Requested DocAlert: Picture Quiz Poll: A Confused Man With Crystals in His Urine

Information sourced from BMJ:

BMJ 2016;353:i2338
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Spot Diagnosis

A man with altered mental status and metabolic acidosis

Abhishek Maiti, Avash Das

Correspondence to: A Maiti

A 52 year old man was brought to the emergency department for acute onset shortness of breath and confusion. On physical examination he was agitated and taking deep breaths at the rate of 28/min. Initial venous blood gas on ambient air showed pH 7.02, partial pressure of carbon dioxide 3.4 kPa, partial pressure of oxygen 4.1 kPa. Laboratory studies showed blood glucose 7.1 mmol/L (reference range 4.4-6.1), lactic acid 6.6 mmol/L (0.5-2.2), serum anion gap 19 mmol/L (8-16), serum osmolality 318 mmol/kg (275-295), serum osmolal gap 20 mmol/kg (<10), and acute kidney injury, with creatinine 141 µmol/L (70-120). Blood ethanol was undetectable. Urine drug screen was negative. Urinalysis showed haematuria and no ketones; fig 1 shows light microscopy of a urine sample from the patient. What is the diagnosis?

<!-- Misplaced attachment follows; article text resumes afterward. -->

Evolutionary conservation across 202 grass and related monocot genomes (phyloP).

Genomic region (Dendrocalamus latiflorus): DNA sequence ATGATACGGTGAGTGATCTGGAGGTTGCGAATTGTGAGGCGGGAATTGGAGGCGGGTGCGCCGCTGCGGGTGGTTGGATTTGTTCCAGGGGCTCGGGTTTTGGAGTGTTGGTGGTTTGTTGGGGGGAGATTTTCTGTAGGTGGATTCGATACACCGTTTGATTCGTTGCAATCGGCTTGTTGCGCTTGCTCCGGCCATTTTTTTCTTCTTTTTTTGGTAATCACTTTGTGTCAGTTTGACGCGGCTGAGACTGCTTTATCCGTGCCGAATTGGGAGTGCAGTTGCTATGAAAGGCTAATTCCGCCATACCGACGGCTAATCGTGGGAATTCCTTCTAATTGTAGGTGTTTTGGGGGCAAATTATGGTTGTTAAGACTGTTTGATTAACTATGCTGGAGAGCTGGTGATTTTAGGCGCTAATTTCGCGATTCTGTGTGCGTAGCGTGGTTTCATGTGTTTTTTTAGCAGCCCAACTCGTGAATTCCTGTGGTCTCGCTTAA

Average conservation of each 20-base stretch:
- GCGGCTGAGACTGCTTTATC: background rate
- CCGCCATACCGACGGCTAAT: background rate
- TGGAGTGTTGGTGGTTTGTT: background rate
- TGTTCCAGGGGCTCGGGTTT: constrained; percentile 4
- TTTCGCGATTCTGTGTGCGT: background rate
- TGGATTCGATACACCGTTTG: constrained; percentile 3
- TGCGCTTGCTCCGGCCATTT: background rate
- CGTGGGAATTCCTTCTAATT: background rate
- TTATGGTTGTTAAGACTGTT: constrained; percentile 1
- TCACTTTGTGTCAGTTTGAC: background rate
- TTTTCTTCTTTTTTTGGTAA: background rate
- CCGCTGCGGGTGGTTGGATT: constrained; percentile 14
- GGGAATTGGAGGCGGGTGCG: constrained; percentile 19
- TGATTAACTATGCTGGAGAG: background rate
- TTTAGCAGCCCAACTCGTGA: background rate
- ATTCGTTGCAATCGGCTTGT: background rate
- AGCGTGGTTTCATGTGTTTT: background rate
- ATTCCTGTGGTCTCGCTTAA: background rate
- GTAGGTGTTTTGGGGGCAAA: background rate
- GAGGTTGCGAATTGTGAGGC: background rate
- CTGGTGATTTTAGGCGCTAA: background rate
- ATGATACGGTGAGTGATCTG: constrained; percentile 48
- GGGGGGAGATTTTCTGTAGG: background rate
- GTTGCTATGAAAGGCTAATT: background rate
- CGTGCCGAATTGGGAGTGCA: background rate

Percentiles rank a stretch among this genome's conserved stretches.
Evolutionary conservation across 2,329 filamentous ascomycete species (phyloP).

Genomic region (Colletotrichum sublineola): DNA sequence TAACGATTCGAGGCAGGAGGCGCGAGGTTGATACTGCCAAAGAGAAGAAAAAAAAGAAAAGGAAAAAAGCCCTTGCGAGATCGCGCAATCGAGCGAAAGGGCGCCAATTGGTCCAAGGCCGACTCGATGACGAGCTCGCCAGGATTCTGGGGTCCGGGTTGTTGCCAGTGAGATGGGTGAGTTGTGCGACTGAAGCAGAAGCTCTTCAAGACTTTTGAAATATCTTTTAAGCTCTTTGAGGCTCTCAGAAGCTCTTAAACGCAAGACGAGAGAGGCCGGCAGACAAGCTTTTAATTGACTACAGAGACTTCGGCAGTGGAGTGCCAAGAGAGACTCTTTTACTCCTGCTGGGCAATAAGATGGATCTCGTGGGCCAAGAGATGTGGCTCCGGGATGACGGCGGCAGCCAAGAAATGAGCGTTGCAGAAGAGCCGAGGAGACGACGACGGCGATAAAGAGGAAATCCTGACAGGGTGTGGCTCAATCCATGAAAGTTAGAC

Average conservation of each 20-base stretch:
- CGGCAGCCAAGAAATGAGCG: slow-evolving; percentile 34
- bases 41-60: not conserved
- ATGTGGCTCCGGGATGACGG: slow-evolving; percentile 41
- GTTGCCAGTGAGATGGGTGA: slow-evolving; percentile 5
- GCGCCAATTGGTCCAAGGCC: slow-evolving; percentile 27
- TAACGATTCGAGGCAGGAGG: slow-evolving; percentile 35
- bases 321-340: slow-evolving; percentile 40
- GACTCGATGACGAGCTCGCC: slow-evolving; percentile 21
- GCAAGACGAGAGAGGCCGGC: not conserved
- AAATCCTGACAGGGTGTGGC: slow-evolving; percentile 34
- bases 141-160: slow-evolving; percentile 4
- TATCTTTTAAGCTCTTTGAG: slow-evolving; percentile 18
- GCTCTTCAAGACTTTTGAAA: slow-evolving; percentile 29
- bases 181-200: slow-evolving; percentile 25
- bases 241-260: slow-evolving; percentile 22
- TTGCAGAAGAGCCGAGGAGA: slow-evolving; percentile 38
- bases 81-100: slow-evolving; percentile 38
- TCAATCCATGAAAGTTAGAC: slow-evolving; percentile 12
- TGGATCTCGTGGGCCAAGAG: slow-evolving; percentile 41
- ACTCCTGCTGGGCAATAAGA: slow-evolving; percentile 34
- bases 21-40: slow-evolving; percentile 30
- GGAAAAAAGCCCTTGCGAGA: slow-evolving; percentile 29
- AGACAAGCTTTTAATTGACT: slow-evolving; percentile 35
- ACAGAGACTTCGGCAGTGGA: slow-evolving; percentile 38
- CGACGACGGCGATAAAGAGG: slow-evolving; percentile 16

Fig 1 Urine sample under light microscopy


Ethylene glycol poisoning.


A high anion gap metabolic acidosis with high serum osmolality in the absence of urine ketones or marked hyperglycaemia suggests poisoning with toxins such as ethylene glycol and methanol. In this setting, acute kidney injury with haematuria and urinary crystals is diagnostic of ethylene glycol poisoning.

Elongated crystals of calcium oxalate monohydrate were detected in the urine on light microscopy; these, and the envelope shaped crystals of calcium oxalate dihydrate, can be seen in the urine of patients with ethylene glycol poisoning.

Glycolic acid, a metabolite of ethylene glycol, can lead to a falsely raised blood lactate concentration on blood gas measurement.

Short term treatment includes fomepizole and haemodialysis.

Patient consent obtained.

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